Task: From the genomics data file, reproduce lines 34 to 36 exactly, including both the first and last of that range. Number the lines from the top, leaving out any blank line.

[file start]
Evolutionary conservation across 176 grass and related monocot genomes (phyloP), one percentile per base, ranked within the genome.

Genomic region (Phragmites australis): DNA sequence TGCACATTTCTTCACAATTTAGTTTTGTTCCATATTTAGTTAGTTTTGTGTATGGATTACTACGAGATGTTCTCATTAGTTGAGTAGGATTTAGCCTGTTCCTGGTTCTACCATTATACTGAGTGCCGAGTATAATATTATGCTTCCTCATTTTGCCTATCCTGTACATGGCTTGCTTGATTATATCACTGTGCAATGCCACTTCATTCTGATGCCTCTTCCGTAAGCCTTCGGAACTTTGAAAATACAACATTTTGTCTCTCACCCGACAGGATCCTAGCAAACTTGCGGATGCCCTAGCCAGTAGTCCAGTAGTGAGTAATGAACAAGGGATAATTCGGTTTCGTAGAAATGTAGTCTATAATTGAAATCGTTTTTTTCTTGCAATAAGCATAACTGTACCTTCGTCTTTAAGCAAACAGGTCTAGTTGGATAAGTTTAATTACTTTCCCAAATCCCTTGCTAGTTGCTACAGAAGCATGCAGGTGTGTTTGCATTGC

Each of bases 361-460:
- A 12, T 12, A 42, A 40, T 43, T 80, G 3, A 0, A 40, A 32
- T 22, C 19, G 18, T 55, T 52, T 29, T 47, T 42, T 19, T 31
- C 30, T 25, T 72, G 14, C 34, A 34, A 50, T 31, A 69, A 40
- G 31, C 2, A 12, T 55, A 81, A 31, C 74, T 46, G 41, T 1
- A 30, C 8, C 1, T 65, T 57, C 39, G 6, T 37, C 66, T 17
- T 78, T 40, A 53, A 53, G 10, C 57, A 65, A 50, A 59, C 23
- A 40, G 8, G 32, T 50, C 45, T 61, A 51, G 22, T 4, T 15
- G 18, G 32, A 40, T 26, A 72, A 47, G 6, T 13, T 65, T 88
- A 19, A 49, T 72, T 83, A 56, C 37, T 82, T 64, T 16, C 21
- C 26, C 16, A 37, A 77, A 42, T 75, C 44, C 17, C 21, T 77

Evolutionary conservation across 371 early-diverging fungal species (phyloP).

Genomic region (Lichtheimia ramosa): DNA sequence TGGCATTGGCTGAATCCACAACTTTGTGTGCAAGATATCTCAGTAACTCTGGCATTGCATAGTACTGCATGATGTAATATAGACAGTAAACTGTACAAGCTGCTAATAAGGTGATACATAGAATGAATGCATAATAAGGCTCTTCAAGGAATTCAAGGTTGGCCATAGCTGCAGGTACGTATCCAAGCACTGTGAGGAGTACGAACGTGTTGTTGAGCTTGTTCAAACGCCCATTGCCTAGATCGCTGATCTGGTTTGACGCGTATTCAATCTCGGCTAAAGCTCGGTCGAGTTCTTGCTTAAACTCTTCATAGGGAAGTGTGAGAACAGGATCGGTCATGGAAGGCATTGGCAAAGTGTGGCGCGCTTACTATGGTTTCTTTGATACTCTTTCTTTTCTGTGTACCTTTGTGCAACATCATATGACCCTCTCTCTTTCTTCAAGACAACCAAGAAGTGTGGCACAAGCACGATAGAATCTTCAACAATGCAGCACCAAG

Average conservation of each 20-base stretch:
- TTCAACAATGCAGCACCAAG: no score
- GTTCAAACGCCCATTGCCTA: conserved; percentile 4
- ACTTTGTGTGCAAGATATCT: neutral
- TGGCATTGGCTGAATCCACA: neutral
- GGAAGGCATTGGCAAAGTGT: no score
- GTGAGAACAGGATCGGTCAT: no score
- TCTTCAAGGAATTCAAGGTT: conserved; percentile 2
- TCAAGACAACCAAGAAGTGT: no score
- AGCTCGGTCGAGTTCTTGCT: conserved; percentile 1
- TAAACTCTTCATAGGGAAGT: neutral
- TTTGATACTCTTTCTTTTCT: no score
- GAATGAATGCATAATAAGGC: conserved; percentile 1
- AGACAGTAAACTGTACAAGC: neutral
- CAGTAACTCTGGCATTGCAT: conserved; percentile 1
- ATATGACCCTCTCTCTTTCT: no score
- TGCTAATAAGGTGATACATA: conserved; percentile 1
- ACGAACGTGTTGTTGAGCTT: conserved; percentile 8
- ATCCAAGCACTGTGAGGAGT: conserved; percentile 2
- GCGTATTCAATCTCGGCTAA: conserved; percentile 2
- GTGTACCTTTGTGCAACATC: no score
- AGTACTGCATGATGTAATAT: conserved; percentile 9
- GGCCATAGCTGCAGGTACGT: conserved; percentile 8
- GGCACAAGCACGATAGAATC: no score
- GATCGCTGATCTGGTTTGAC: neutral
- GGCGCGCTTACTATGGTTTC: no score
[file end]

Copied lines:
- ATCCAAGCACTGTGAGGAGT: conserved; percentile 2
- GCGTATTCAATCTCGGCTAA: conserved; percentile 2
- GTGTACCTTTGTGCAACATC: no score